• The 700 MHz band was not expected to find any takers given its prohibitive floor price
  • Some see this as an opening for the government to scale down the reserve price when it comes up for bidding in future. Also, the “king” in 5G, the C-band, which is the band between 3,300 MHz and 4,200 MHz, was not on offer in this round of auctions.

How did this auction compare to the last round?

  • In 2016, about 40% of the 2,355 MHz of spectrum (at a reserve price of ₹5.6 lakh crore) was sold, giving the government ₹65,789 crore in revenue. This time, the Centre has managed to get more.
  • The government said the revenue generated by the auction has exceeded its expectations, which was about ₹45,000 crore.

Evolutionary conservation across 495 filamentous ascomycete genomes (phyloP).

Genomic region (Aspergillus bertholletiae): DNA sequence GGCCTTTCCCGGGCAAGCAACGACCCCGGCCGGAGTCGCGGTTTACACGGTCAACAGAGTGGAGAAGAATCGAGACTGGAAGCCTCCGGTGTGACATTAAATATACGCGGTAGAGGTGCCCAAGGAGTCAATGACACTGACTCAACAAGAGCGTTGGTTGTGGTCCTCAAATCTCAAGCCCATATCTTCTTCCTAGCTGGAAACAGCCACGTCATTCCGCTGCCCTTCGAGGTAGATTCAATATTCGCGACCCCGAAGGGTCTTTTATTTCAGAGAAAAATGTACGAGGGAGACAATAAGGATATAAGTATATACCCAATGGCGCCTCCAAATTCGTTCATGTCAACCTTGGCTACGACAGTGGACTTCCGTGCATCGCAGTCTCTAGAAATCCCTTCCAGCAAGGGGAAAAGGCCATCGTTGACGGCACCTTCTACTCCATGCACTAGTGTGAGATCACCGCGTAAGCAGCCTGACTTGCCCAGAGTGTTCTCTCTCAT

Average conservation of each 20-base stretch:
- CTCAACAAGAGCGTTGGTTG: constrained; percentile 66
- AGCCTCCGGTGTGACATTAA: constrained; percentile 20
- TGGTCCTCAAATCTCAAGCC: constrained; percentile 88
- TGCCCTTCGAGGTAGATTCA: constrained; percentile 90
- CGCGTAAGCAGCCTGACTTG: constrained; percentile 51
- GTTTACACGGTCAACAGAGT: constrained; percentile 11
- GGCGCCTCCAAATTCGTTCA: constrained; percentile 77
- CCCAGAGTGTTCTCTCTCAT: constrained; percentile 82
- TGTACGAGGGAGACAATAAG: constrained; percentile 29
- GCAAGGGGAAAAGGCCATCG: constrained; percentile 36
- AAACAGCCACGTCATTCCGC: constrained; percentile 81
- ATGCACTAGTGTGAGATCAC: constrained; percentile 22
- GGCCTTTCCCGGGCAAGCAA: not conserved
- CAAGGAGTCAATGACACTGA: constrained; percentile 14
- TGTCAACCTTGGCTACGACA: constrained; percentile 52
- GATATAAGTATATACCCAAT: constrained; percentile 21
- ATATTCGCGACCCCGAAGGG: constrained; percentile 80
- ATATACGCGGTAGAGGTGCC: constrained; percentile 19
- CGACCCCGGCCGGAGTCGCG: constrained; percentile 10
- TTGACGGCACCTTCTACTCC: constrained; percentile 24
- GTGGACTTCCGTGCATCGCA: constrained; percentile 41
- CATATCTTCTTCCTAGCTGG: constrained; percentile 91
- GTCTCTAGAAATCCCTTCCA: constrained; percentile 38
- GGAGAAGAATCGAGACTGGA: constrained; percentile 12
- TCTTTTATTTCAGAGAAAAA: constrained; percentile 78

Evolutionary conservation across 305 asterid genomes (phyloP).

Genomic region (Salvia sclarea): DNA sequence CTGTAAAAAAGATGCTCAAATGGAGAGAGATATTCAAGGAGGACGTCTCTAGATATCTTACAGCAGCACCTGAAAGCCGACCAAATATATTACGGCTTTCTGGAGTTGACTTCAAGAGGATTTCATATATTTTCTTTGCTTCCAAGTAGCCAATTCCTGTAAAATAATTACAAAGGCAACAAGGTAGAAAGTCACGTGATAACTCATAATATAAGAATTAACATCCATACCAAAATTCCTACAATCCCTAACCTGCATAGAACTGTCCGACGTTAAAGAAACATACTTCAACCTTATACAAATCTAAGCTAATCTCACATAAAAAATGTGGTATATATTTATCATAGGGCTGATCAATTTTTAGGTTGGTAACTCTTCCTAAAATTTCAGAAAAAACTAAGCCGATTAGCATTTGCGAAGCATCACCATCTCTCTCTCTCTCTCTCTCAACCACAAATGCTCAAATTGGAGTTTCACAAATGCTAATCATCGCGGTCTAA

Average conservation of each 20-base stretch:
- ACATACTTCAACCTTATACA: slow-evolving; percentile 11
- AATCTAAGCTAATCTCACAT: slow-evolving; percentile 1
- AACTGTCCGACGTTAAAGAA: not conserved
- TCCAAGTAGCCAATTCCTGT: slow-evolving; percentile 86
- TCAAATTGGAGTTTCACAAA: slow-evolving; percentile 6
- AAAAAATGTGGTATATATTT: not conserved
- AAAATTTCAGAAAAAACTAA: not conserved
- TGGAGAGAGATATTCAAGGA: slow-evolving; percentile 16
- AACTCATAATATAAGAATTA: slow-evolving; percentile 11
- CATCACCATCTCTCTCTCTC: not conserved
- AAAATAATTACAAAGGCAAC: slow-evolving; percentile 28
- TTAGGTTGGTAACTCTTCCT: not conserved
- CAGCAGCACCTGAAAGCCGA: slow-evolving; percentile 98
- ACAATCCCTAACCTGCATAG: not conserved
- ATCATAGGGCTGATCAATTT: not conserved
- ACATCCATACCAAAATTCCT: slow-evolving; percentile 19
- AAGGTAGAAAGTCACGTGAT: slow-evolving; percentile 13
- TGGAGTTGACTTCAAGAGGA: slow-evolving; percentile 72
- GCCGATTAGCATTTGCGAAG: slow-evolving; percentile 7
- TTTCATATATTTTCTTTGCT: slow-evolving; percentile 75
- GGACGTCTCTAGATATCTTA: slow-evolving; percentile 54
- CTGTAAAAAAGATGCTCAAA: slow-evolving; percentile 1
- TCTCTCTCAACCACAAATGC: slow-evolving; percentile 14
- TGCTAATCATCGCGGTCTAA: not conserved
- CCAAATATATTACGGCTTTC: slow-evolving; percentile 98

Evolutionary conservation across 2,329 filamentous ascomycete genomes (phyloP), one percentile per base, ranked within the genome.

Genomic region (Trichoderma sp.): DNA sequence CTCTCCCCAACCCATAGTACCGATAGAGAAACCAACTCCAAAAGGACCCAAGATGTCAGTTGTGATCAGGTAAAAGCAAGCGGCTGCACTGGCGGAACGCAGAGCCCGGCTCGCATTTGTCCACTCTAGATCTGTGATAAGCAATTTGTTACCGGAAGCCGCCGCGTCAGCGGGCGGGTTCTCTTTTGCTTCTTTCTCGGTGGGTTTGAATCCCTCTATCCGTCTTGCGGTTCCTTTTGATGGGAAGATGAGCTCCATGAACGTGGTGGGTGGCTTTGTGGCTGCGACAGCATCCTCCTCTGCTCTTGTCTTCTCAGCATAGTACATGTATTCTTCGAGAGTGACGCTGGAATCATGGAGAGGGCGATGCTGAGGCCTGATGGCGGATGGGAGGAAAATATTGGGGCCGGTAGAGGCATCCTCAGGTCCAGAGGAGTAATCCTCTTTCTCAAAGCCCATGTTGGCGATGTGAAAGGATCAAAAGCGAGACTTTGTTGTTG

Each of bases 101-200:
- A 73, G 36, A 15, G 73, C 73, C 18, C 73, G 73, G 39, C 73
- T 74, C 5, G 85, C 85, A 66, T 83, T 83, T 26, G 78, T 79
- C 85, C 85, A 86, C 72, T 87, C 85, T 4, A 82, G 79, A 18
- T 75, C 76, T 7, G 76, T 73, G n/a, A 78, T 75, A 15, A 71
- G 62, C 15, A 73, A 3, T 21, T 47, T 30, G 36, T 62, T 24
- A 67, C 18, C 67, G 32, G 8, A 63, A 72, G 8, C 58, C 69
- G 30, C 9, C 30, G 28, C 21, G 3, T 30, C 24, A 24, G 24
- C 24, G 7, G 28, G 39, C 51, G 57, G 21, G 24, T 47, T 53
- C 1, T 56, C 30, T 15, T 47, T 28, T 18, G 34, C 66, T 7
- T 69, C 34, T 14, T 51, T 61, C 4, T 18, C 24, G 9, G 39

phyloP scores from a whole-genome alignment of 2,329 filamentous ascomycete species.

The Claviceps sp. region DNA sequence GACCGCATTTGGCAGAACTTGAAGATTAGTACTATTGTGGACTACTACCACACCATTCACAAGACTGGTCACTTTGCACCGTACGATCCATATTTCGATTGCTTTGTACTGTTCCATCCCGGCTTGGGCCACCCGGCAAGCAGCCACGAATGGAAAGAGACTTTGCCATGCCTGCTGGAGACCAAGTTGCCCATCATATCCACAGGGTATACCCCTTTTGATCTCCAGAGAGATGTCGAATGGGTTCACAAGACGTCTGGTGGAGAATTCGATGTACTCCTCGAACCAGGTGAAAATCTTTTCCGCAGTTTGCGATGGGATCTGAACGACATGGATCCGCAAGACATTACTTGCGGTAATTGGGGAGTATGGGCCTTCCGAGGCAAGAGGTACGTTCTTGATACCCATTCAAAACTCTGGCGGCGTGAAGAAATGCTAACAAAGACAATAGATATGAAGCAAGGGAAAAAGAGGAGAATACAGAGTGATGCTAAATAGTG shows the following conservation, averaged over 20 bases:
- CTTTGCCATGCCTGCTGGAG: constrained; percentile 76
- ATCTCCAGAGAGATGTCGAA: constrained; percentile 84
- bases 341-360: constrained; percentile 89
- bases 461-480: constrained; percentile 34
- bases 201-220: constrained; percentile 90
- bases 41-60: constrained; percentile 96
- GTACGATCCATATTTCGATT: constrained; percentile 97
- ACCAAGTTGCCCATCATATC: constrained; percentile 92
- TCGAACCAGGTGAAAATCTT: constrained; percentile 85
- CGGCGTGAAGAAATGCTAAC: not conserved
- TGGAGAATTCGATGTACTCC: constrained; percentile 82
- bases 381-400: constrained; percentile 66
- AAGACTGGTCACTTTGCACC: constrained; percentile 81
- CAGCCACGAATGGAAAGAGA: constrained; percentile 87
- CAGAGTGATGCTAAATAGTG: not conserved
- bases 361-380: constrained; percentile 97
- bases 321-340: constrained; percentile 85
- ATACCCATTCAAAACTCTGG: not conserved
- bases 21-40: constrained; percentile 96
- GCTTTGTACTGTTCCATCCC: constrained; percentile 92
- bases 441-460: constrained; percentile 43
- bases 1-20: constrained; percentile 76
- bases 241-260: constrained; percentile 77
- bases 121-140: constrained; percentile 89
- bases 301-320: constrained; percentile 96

• The expectations were low because of the economic downturn caused by the COVID-19 pandemic and the fact that the top three telecom players were looking to renew expiring spectrum and consolidate holdings in select bands.

Connecting the dots:


(TEST YOUR KNOWLEDGE)


Model questions: (You can now post your answers in comment section)

Note

  • Correct answers of today’s questions will be provided in next day’s DNA section. Kindly refer to it and update your answers. 
  • Comments Up-voted by IASbaba are also the “correct answers”.

Q.1 Which of the following is/are covered under Ministry of AYUSH?

  1. Ayurveda
  2. Yoga & Naturopathy
  3. Unani
  4. Siddha 
  5. Homoeopathy
  6. Allopathy

Select the correct code:

  1. 2,3,4 and 5 only
  2. 2, 3, 5 and 6 only
  3. 1, 2, 3, 4 and 5 only
  4. 1, 2 and 3 only

Q.2 Which of the following does not fall into Nordic region?

  1. Denmark
  2. Norway
  3. Sweden
  4. None of the above

Q.3 India’s first Transgender community desk was inaugurated in which of the following state of India?

  1. Madhya Pradesh
  2. Telangana
  3. Maharashtra
  4. Gujarat 

ANSWERS FOR 6th March 2021 TEST YOUR KNOWLEDGE (TYK)

1 D
2 C